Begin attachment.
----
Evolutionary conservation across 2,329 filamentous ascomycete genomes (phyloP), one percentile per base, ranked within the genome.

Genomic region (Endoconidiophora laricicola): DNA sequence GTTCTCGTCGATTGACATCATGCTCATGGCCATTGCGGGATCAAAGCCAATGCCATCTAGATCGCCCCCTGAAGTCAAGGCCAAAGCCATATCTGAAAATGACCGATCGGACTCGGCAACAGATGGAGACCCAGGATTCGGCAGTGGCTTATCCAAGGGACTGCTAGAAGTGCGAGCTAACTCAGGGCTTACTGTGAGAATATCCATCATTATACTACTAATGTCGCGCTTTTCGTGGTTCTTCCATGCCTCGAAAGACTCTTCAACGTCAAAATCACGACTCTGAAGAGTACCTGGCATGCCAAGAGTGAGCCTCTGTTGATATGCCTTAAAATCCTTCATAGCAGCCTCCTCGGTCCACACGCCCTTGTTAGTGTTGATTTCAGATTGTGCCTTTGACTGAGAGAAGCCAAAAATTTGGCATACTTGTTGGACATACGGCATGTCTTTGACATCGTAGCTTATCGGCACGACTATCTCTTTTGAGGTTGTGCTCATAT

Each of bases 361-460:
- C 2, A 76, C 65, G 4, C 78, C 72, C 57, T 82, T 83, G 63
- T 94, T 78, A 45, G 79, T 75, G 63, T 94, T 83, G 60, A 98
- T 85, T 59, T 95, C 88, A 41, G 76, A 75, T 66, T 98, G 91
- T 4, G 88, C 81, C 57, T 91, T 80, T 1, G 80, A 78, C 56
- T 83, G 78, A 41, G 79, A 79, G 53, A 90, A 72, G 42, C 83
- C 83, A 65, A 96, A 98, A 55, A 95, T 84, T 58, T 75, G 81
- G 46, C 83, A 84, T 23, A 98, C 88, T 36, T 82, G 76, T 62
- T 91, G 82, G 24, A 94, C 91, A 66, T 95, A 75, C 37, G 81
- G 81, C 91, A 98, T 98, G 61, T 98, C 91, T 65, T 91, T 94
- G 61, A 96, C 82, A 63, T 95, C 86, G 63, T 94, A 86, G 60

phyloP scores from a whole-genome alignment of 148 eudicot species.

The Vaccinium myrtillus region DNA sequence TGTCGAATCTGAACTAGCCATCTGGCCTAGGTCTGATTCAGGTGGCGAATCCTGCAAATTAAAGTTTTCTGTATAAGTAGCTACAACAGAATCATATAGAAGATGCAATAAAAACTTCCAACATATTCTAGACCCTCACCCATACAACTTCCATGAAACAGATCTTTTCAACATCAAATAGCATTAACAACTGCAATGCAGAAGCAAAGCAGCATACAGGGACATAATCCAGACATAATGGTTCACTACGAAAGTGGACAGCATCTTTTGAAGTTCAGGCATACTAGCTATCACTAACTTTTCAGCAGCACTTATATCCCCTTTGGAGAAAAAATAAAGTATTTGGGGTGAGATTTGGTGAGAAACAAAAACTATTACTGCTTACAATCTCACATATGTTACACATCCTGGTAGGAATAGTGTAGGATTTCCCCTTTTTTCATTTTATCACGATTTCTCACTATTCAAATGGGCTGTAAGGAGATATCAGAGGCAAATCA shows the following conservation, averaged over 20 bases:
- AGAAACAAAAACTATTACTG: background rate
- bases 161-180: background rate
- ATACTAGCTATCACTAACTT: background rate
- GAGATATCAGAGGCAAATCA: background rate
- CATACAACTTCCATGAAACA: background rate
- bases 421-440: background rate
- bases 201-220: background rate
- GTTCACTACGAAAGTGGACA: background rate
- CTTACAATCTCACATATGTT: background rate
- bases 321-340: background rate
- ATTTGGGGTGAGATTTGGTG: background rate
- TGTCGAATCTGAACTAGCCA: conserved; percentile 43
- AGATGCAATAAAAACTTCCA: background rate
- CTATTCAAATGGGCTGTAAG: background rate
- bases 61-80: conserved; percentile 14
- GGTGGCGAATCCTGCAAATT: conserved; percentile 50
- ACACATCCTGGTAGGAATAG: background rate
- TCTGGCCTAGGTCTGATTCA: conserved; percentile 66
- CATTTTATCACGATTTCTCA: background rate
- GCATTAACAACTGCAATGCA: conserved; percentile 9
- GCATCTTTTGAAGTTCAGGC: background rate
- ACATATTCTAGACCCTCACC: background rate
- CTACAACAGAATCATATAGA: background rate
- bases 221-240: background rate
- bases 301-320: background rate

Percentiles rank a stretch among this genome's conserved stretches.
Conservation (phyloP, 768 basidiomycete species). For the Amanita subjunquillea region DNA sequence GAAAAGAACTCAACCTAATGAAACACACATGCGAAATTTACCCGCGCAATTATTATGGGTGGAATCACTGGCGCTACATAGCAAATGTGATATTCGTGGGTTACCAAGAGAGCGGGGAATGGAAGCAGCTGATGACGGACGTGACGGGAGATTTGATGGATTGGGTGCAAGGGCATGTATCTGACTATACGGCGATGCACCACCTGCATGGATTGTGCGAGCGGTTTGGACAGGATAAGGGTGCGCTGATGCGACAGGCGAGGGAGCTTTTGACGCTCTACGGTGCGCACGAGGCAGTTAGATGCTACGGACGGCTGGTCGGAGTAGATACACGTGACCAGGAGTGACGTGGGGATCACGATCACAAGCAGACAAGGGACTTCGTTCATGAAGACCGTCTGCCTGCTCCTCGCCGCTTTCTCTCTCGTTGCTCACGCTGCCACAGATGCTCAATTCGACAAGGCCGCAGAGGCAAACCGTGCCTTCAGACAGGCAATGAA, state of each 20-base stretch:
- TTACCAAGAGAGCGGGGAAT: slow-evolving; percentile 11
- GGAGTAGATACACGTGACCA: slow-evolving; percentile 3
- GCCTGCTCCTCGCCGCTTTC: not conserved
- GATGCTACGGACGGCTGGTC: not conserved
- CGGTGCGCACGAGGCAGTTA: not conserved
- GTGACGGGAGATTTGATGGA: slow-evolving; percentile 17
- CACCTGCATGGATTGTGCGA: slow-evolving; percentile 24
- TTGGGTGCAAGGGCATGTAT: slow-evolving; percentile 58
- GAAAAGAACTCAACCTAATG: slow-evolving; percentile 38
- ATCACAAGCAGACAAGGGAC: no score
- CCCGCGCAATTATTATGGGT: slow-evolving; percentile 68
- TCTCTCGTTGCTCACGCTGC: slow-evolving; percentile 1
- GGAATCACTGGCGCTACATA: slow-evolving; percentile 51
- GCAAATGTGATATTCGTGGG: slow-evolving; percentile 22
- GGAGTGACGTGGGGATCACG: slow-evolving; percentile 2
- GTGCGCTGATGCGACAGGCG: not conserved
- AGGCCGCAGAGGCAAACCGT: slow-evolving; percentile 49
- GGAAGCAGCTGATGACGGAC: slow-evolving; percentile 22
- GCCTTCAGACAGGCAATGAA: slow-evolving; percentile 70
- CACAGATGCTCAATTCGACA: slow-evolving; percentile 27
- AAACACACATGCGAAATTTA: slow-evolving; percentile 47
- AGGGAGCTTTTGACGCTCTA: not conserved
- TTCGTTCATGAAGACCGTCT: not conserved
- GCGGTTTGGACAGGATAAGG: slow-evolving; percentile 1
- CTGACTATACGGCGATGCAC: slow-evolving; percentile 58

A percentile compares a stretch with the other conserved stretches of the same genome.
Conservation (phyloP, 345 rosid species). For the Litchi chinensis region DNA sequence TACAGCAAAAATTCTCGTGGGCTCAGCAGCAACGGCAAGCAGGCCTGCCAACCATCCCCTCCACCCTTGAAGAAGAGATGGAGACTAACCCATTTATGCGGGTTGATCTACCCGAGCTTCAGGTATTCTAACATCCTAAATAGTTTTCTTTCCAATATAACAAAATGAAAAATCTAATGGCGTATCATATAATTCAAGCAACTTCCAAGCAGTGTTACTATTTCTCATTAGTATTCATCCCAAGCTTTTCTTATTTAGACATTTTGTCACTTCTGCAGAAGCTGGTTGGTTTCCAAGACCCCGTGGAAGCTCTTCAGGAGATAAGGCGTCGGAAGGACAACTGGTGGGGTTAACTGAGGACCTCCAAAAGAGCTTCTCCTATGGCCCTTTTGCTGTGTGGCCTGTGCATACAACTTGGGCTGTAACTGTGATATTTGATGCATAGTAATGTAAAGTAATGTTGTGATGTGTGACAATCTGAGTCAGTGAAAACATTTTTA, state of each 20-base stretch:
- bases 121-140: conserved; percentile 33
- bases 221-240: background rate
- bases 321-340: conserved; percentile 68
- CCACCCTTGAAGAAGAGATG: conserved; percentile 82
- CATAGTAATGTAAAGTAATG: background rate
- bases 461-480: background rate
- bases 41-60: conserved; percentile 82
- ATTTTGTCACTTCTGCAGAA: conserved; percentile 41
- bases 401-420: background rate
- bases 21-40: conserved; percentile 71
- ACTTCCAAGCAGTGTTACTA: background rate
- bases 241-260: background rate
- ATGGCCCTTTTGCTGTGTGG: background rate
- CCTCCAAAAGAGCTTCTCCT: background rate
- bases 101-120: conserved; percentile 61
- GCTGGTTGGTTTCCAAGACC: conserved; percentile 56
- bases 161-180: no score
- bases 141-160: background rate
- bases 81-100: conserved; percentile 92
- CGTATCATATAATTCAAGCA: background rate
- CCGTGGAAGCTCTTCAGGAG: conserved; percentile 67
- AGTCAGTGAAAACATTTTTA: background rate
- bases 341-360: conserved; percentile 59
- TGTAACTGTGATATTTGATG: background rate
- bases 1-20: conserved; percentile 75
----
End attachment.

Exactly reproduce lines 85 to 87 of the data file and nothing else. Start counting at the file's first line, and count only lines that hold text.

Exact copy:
- GCTGGTTGGTTTCCAAGACC: conserved; percentile 56
- bases 161-180: no score
- bases 141-160: background rate